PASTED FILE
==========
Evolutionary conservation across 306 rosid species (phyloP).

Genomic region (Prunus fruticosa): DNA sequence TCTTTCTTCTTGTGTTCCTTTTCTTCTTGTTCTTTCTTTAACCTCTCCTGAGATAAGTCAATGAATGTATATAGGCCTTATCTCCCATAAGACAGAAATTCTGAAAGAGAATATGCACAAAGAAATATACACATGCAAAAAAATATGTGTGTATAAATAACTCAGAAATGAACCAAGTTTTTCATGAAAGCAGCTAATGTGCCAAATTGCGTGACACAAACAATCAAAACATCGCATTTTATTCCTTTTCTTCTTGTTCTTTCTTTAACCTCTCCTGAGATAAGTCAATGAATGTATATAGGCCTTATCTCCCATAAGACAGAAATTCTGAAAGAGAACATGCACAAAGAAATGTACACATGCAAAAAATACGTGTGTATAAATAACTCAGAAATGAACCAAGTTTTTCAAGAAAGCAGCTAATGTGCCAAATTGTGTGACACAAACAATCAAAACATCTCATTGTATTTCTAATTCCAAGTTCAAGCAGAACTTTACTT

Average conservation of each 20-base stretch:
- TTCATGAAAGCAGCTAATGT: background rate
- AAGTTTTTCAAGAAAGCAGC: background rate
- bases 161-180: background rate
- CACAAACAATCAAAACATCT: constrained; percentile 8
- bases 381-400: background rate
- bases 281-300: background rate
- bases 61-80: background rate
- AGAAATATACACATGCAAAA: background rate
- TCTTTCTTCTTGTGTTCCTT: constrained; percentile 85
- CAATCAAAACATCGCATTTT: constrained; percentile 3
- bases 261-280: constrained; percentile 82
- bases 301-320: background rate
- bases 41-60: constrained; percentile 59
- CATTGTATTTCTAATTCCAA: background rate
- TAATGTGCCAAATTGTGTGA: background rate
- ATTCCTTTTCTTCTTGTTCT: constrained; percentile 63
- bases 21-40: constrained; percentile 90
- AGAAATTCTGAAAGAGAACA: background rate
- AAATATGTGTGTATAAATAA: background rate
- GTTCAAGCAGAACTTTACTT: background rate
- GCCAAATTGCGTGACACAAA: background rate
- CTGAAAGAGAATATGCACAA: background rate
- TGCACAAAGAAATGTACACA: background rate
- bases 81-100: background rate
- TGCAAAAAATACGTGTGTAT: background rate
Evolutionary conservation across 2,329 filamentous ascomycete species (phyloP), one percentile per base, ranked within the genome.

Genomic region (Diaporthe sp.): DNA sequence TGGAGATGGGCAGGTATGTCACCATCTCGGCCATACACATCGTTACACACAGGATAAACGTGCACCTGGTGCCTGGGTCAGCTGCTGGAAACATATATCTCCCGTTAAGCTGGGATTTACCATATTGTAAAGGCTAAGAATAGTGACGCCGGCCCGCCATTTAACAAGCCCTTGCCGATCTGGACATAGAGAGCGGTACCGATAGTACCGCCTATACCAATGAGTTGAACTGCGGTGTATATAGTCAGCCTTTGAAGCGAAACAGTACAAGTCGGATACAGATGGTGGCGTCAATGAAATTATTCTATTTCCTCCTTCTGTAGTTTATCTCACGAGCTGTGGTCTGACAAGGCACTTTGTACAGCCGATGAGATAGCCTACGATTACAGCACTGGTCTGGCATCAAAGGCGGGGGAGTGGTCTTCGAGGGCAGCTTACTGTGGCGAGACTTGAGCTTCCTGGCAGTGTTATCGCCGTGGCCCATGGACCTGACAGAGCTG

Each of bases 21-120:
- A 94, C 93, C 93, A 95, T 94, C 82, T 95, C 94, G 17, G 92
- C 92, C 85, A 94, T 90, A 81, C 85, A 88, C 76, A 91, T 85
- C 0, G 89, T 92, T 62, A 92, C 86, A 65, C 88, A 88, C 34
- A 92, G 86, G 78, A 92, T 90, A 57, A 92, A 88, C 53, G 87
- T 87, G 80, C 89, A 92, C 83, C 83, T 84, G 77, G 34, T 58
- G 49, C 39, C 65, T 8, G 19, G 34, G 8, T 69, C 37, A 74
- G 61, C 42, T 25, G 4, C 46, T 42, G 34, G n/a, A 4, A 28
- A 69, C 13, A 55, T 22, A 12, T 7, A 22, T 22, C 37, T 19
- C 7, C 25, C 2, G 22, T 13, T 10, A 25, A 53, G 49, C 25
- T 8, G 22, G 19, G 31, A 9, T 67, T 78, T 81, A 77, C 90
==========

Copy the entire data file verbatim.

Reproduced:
Evolutionary conservation across 306 rosid species (phyloP).

Genomic region (Prunus fruticosa): DNA sequence TCTTTCTTCTTGTGTTCCTTTTCTTCTTGTTCTTTCTTTAACCTCTCCTGAGATAAGTCAATGAATGTATATAGGCCTTATCTCCCATAAGACAGAAATTCTGAAAGAGAATATGCACAAAGAAATATACACATGCAAAAAAATATGTGTGTATAAATAACTCAGAAATGAACCAAGTTTTTCATGAAAGCAGCTAATGTGCCAAATTGCGTGACACAAACAATCAAAACATCGCATTTTATTCCTTTTCTTCTTGTTCTTTCTTTAACCTCTCCTGAGATAAGTCAATGAATGTATATAGGCCTTATCTCCCATAAGACAGAAATTCTGAAAGAGAACATGCACAAAGAAATGTACACATGCAAAAAATACGTGTGTATAAATAACTCAGAAATGAACCAAGTTTTTCAAGAAAGCAGCTAATGTGCCAAATTGTGTGACACAAACAATCAAAACATCTCATTGTATTTCTAATTCCAAGTTCAAGCAGAACTTTACTT

Average conservation of each 20-base stretch:
- TTCATGAAAGCAGCTAATGT: background rate
- AAGTTTTTCAAGAAAGCAGC: background rate
- bases 161-180: background rate
- CACAAACAATCAAAACATCT: constrained; percentile 8
- bases 381-400: background rate
- bases 281-300: background rate
- bases 61-80: background rate
- AGAAATATACACATGCAAAA: background rate
- TCTTTCTTCTTGTGTTCCTT: constrained; percentile 85
- CAATCAAAACATCGCATTTT: constrained; percentile 3
- bases 261-280: constrained; percentile 82
- bases 301-320: background rate
- bases 41-60: constrained; percentile 59
- CATTGTATTTCTAATTCCAA: background rate
- TAATGTGCCAAATTGTGTGA: background rate
- ATTCCTTTTCTTCTTGTTCT: constrained; percentile 63
- bases 21-40: constrained; percentile 90
- AGAAATTCTGAAAGAGAACA: background rate
- AAATATGTGTGTATAAATAA: background rate
- GTTCAAGCAGAACTTTACTT: background rate
- GCCAAATTGCGTGACACAAA: background rate
- CTGAAAGAGAATATGCACAA: background rate
- TGCACAAAGAAATGTACACA: background rate
- bases 81-100: background rate
- TGCAAAAAATACGTGTGTAT: background rate
Evolutionary conservation across 2,329 filamentous ascomycete species (phyloP), one percentile per base, ranked within the genome.

Genomic region (Diaporthe sp.): DNA sequence TGGAGATGGGCAGGTATGTCACCATCTCGGCCATACACATCGTTACACACAGGATAAACGTGCACCTGGTGCCTGGGTCAGCTGCTGGAAACATATATCTCCCGTTAAGCTGGGATTTACCATATTGTAAAGGCTAAGAATAGTGACGCCGGCCCGCCATTTAACAAGCCCTTGCCGATCTGGACATAGAGAGCGGTACCGATAGTACCGCCTATACCAATGAGTTGAACTGCGGTGTATATAGTCAGCCTTTGAAGCGAAACAGTACAAGTCGGATACAGATGGTGGCGTCAATGAAATTATTCTATTTCCTCCTTCTGTAGTTTATCTCACGAGCTGTGGTCTGACAAGGCACTTTGTACAGCCGATGAGATAGCCTACGATTACAGCACTGGTCTGGCATCAAAGGCGGGGGAGTGGTCTTCGAGGGCAGCTTACTGTGGCGAGACTTGAGCTTCCTGGCAGTGTTATCGCCGTGGCCCATGGACCTGACAGAGCTG

Each of bases 21-120:
- A 94, C 93, C 93, A 95, T 94, C 82, T 95, C 94, G 17, G 92
- C 92, C 85, A 94, T 90, A 81, C 85, A 88, C 76, A 91, T 85
- C 0, G 89, T 92, T 62, A 92, C 86, A 65, C 88, A 88, C 34
- A 92, G 86, G 78, A 92, T 90, A 57, A 92, A 88, C 53, G 87
- T 87, G 80, C 89, A 92, C 83, C 83, T 84, G 77, G 34, T 58
- G 49, C 39, C 65, T 8, G 19, G 34, G 8, T 69, C 37, A 74
- G 61, C 42, T 25, G 4, C 46, T 42, G 34, G n/a, A 4, A 28
- A 69, C 13, A 55, T 22, A 12, T 7, A 22, T 22, C 37, T 19
- C 7, C 25, C 2, G 22, T 13, T 10, A 25, A 53, G 49, C 25
- T 8, G 22, G 19, G 31, A 9, T 67, T 78, T 81, A 77, C 90